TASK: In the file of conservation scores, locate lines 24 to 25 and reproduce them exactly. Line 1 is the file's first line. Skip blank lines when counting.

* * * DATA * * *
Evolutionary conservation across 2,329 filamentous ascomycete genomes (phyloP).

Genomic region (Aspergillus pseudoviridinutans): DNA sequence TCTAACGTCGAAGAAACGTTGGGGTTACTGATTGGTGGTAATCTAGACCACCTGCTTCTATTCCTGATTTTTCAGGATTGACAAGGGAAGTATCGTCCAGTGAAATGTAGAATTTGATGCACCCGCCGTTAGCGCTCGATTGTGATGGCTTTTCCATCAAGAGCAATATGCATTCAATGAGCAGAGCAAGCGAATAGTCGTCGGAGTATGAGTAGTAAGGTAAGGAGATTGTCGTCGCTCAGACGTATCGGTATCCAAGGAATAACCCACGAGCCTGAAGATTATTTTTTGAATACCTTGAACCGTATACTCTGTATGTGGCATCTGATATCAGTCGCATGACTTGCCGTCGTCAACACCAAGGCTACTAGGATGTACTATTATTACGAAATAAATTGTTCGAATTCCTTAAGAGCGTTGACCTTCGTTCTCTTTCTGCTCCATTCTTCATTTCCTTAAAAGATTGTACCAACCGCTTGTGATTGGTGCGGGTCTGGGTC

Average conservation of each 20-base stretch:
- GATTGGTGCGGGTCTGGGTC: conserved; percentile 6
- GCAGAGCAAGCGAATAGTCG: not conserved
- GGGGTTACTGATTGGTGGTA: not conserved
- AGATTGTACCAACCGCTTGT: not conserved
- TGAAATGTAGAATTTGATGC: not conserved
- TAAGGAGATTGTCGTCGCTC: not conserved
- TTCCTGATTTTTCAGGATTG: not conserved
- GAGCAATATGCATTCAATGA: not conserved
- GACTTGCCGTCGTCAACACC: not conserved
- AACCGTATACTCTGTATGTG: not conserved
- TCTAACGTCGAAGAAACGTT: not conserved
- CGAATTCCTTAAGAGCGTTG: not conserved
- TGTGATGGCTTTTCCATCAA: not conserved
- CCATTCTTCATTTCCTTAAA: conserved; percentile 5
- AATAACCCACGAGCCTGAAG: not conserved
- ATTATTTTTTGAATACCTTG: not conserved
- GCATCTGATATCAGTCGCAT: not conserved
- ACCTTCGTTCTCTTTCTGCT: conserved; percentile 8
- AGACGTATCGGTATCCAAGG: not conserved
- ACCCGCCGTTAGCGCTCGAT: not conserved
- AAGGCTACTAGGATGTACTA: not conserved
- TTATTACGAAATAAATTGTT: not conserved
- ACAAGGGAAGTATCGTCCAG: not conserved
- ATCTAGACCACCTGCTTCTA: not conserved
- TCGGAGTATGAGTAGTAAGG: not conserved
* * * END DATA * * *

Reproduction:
- AAGGCTACTAGGATGTACTA: not conserved
- TTATTACGAAATAAATTGTT: not conserved